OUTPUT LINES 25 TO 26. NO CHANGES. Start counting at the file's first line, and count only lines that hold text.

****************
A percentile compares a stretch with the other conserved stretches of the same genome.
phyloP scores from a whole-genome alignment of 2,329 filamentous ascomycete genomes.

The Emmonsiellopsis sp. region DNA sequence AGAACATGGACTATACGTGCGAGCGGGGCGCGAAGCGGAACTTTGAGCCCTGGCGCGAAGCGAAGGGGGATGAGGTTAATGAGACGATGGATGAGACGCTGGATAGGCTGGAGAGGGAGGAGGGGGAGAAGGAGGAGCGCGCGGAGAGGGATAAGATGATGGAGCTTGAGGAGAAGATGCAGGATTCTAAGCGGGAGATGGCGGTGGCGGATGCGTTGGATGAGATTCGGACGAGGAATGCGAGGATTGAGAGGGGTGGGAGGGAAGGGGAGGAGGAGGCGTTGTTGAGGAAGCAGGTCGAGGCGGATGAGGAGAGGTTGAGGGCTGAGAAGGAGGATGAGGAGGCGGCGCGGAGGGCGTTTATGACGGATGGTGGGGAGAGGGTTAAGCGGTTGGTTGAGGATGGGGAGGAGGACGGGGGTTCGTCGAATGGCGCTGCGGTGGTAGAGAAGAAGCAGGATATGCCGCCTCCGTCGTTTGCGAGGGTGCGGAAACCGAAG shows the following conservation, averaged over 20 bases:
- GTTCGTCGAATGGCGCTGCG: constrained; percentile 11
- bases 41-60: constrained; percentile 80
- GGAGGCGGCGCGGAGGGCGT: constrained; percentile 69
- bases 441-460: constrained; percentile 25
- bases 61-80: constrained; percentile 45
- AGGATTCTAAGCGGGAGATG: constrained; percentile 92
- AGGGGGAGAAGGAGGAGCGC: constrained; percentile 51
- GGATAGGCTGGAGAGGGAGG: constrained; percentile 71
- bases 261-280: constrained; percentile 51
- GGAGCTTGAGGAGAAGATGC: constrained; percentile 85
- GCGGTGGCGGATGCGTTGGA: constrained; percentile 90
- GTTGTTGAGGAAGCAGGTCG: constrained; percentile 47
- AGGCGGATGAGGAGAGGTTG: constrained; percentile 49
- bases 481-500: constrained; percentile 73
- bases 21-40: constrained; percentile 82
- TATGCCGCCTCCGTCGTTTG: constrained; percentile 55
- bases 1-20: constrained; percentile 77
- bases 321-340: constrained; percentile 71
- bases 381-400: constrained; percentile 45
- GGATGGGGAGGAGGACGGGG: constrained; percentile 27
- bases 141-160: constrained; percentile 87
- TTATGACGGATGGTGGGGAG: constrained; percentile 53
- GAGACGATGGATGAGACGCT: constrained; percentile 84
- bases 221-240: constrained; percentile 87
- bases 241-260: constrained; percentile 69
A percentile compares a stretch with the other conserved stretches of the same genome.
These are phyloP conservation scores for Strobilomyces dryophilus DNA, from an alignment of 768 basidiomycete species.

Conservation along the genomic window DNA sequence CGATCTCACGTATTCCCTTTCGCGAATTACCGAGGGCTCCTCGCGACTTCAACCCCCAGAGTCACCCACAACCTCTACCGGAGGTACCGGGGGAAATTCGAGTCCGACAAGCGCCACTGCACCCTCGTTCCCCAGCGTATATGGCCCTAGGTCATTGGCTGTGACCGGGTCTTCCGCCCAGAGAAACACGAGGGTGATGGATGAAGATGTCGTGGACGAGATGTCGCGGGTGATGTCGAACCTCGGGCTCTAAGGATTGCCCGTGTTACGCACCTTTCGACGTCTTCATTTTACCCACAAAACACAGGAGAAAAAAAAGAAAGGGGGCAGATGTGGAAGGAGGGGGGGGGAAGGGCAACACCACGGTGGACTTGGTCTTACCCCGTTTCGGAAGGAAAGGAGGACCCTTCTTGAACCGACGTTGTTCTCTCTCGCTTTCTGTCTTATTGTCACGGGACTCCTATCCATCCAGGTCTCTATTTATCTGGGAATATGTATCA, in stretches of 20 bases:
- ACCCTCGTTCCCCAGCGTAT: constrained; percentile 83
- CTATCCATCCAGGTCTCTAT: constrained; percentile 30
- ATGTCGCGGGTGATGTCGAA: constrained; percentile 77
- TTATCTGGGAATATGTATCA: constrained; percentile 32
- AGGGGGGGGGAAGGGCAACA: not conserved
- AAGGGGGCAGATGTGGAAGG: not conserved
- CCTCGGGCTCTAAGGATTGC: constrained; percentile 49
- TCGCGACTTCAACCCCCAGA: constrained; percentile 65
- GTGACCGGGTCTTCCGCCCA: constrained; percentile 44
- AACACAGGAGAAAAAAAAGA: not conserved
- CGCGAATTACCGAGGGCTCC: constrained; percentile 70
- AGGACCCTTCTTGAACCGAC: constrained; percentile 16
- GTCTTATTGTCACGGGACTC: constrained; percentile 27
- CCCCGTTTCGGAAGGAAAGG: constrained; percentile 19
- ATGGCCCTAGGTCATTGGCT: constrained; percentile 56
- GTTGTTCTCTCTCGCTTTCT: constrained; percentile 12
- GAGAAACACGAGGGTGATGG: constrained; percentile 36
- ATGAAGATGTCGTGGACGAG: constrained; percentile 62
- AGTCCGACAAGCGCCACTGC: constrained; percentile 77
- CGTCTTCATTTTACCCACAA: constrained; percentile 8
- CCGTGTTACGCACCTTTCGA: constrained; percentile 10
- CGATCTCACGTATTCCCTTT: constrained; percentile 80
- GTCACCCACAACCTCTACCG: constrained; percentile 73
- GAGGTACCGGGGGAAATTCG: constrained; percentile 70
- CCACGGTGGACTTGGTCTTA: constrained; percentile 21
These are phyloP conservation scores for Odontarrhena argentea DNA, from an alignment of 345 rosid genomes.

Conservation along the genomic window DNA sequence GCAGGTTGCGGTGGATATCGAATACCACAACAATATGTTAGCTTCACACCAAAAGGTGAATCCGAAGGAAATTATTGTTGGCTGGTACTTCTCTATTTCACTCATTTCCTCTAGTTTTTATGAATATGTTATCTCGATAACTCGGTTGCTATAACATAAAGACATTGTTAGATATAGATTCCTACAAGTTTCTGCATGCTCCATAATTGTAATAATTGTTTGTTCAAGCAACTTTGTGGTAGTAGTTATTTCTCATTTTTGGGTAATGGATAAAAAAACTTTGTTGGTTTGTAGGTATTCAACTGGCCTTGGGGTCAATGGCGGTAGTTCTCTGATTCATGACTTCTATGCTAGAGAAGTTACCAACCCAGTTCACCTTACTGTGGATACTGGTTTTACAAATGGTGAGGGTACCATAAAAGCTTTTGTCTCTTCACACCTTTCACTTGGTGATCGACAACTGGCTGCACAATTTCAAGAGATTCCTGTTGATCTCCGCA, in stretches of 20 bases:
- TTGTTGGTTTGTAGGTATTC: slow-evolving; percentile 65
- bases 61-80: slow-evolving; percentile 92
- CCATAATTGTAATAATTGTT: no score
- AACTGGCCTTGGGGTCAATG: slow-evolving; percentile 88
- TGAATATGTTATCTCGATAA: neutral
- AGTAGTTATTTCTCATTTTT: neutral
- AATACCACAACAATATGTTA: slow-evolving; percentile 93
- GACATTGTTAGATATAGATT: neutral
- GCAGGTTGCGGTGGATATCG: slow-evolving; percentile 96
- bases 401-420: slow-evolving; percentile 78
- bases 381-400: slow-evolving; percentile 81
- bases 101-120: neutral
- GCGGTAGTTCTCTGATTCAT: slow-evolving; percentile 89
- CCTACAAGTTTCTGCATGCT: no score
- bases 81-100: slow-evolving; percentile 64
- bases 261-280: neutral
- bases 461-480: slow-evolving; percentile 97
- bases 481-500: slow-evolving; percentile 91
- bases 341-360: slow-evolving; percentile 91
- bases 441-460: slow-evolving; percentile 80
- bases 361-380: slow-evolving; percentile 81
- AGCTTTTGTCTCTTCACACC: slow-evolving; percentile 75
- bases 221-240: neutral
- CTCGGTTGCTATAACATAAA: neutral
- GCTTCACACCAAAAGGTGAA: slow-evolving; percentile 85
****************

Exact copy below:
- TTATGACGGATGGTGGGGAG: constrained; percentile 53
- GAGACGATGGATGAGACGCT: constrained; percentile 84